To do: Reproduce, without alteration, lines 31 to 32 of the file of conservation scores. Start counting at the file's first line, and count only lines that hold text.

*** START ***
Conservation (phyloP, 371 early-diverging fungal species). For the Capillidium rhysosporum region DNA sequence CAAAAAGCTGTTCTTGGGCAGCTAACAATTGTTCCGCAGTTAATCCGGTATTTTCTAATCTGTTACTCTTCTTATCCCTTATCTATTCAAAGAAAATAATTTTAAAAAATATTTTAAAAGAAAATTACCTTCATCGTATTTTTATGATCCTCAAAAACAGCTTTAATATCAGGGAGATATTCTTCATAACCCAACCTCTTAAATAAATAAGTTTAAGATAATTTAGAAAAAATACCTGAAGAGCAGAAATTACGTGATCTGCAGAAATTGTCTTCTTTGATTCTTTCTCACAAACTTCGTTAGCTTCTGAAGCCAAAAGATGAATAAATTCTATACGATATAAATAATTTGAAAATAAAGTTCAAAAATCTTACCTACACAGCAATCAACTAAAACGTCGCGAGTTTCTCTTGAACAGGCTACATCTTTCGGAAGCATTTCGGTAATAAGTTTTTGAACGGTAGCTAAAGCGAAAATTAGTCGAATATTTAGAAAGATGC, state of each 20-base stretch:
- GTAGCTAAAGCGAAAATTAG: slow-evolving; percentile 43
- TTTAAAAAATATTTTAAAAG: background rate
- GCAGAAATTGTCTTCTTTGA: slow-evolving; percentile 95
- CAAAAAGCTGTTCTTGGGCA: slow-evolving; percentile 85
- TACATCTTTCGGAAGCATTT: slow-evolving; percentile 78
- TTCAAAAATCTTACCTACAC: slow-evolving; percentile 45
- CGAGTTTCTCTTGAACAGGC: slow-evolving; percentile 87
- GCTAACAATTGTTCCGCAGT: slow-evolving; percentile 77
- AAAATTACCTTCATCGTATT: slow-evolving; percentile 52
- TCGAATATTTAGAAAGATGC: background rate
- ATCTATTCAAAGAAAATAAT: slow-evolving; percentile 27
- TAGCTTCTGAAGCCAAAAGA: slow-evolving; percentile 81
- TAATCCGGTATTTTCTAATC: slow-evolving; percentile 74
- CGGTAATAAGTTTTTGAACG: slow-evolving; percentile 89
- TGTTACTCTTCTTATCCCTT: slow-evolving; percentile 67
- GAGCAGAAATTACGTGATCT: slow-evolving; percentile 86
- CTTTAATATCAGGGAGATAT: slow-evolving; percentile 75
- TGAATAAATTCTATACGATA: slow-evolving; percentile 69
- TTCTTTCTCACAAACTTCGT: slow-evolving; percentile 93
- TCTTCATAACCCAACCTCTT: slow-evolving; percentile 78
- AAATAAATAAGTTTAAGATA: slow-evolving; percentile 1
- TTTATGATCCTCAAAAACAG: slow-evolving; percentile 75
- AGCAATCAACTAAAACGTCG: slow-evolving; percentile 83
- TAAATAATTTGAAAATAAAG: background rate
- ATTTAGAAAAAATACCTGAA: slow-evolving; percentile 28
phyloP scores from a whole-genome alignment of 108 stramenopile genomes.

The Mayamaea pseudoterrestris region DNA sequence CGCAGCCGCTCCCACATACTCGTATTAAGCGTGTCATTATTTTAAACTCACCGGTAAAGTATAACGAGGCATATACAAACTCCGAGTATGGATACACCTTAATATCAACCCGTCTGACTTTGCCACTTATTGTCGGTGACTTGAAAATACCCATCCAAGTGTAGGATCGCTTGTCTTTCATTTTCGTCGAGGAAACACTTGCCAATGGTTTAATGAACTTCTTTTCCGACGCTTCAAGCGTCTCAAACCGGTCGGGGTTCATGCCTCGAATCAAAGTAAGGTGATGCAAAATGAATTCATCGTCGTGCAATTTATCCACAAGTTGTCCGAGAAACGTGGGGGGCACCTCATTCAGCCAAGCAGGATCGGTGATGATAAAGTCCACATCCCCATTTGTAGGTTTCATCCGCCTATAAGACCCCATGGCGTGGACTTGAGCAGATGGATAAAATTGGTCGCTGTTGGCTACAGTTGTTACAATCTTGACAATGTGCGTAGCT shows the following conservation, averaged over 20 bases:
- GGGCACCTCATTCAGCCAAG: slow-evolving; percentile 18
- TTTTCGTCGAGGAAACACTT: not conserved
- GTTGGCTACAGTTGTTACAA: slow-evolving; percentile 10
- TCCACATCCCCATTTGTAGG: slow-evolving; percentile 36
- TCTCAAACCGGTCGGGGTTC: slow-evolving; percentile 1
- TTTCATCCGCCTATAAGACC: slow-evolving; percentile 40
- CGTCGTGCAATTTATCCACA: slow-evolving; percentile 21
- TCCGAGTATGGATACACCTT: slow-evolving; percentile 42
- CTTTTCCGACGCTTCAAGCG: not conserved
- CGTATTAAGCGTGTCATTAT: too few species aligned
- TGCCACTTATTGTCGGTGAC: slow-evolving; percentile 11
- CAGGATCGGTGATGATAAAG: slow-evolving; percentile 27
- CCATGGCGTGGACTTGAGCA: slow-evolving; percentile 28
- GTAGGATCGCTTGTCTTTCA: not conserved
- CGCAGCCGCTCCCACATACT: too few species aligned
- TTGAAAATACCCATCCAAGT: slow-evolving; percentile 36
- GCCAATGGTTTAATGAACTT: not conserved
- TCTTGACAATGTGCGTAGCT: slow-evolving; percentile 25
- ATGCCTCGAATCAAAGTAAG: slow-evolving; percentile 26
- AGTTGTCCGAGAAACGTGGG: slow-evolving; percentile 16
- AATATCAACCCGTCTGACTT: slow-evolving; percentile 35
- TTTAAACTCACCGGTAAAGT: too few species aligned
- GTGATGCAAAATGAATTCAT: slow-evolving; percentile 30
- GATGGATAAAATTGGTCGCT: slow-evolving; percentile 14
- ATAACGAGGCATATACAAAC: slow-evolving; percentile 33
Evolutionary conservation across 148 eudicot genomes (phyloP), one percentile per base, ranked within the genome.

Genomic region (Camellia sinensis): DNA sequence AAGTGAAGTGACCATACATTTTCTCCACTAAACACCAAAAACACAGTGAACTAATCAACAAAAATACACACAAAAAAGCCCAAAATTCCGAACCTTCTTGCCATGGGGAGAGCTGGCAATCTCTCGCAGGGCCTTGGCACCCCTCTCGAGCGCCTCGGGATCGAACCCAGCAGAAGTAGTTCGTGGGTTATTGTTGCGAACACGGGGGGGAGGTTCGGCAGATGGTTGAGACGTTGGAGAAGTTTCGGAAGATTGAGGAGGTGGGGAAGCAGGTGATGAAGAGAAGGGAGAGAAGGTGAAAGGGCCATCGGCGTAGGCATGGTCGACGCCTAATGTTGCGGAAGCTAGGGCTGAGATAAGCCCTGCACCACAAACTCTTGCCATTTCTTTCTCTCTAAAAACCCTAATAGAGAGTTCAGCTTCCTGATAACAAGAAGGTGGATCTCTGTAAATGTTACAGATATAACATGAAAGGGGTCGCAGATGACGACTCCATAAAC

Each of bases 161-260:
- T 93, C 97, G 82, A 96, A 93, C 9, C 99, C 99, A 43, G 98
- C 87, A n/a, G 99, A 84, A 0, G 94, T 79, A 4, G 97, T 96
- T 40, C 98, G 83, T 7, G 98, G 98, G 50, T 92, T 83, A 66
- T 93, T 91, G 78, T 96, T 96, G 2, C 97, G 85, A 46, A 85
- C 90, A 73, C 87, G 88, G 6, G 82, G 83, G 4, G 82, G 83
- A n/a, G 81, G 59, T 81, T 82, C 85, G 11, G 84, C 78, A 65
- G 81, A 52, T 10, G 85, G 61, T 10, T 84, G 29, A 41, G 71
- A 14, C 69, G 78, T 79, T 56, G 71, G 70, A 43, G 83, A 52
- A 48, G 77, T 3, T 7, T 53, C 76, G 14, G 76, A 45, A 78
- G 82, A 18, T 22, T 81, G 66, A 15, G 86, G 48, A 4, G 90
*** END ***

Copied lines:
- GTTGGCTACAGTTGTTACAA: slow-evolving; percentile 10
- TCCACATCCCCATTTGTAGG: slow-evolving; percentile 36